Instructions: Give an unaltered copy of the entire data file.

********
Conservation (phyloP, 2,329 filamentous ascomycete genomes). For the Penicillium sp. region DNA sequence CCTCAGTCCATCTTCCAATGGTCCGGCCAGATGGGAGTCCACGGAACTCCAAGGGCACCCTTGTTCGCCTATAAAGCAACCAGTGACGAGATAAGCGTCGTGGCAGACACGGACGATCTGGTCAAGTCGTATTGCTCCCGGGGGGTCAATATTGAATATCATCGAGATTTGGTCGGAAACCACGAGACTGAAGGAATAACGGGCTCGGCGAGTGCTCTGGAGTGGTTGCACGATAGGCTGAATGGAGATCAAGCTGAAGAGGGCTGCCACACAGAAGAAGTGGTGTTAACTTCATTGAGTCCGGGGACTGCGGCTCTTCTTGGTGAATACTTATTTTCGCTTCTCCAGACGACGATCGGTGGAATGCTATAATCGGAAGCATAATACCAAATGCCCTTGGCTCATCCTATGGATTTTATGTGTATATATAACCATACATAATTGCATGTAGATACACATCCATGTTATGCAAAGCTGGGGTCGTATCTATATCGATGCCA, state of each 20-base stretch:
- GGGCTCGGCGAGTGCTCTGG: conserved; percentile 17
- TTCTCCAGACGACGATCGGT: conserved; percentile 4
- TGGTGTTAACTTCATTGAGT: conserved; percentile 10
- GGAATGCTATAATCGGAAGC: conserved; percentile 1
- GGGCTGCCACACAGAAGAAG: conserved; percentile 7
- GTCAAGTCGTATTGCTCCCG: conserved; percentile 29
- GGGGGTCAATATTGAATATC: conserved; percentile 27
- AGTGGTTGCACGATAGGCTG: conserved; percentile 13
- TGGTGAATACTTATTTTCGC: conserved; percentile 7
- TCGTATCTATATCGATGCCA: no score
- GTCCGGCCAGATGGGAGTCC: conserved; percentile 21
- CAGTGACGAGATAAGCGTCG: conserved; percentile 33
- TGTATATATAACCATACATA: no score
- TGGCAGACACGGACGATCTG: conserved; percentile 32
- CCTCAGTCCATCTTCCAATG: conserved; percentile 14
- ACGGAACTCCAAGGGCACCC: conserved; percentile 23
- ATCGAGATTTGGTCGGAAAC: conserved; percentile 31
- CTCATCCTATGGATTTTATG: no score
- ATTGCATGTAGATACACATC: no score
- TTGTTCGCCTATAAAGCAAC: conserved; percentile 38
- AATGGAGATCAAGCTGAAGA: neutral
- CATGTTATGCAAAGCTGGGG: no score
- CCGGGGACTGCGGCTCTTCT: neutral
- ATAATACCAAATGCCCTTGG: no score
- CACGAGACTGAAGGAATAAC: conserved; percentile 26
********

Conservation (phyloP, 2,329 filamentous ascomycete genomes). For the Penicillium sp. region DNA sequence CCTCAGTCCATCTTCCAATGGTCCGGCCAGATGGGAGTCCACGGAACTCCAAGGGCACCCTTGTTCGCCTATAAAGCAACCAGTGACGAGATAAGCGTCGTGGCAGACACGGACGATCTGGTCAAGTCGTATTGCTCCCGGGGGGTCAATATTGAATATCATCGAGATTTGGTCGGAAACCACGAGACTGAAGGAATAACGGGCTCGGCGAGTGCTCTGGAGTGGTTGCACGATAGGCTGAATGGAGATCAAGCTGAAGAGGGCTGCCACACAGAAGAAGTGGTGTTAACTTCATTGAGTCCGGGGACTGCGGCTCTTCTTGGTGAATACTTATTTTCGCTTCTCCAGACGACGATCGGTGGAATGCTATAATCGGAAGCATAATACCAAATGCCCTTGGCTCATCCTATGGATTTTATGTGTATATATAACCATACATAATTGCATGTAGATACACATCCATGTTATGCAAAGCTGGGGTCGTATCTATATCGATGCCA, state of each 20-base stretch:
- GGGCTCGGCGAGTGCTCTGG: conserved; percentile 17
- TTCTCCAGACGACGATCGGT: conserved; percentile 4
- TGGTGTTAACTTCATTGAGT: conserved; percentile 10
- GGAATGCTATAATCGGAAGC: conserved; percentile 1
- GGGCTGCCACACAGAAGAAG: conserved; percentile 7
- GTCAAGTCGTATTGCTCCCG: conserved; percentile 29
- GGGGGTCAATATTGAATATC: conserved; percentile 27
- AGTGGTTGCACGATAGGCTG: conserved; percentile 13
- TGGTGAATACTTATTTTCGC: conserved; percentile 7
- TCGTATCTATATCGATGCCA: no score
- GTCCGGCCAGATGGGAGTCC: conserved; percentile 21
- CAGTGACGAGATAAGCGTCG: conserved; percentile 33
- TGTATATATAACCATACATA: no score
- TGGCAGACACGGACGATCTG: conserved; percentile 32
- CCTCAGTCCATCTTCCAATG: conserved; percentile 14
- ACGGAACTCCAAGGGCACCC: conserved; percentile 23
- ATCGAGATTTGGTCGGAAAC: conserved; percentile 31
- CTCATCCTATGGATTTTATG: no score
- ATTGCATGTAGATACACATC: no score
- TTGTTCGCCTATAAAGCAAC: conserved; percentile 38
- AATGGAGATCAAGCTGAAGA: neutral
- CATGTTATGCAAAGCTGGGG: no score
- CCGGGGACTGCGGCTCTTCT: neutral
- ATAATACCAAATGCCCTTGG: no score
- CACGAGACTGAAGGAATAAC: conserved; percentile 26